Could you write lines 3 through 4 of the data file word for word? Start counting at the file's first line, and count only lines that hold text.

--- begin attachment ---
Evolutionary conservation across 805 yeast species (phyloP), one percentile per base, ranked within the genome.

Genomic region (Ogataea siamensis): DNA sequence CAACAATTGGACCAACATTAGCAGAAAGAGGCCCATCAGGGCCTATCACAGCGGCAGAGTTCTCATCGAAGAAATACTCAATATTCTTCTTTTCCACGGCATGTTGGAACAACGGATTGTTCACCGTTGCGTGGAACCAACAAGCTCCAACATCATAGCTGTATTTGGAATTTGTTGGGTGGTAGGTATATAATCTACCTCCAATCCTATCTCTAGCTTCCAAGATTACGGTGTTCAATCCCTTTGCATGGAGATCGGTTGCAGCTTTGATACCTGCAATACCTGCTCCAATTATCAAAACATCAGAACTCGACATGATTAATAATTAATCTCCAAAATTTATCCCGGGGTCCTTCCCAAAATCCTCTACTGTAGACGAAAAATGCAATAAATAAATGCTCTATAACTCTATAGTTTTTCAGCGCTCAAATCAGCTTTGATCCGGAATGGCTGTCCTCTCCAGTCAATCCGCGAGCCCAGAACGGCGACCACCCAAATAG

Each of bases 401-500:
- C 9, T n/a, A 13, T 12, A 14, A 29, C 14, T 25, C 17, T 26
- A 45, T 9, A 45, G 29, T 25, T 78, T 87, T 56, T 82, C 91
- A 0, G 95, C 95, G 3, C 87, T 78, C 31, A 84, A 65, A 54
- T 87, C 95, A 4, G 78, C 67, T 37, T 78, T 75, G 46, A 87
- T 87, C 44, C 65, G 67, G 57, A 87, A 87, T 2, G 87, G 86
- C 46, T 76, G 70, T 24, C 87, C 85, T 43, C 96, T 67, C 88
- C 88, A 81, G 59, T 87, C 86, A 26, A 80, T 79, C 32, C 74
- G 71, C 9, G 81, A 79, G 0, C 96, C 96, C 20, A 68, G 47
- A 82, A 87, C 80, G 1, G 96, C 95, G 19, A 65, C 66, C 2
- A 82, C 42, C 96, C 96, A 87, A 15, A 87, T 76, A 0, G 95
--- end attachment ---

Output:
Each of bases 401-500:
- C 9, T n/a, A 13, T 12, A 14, A 29, C 14, T 25, C 17, T 26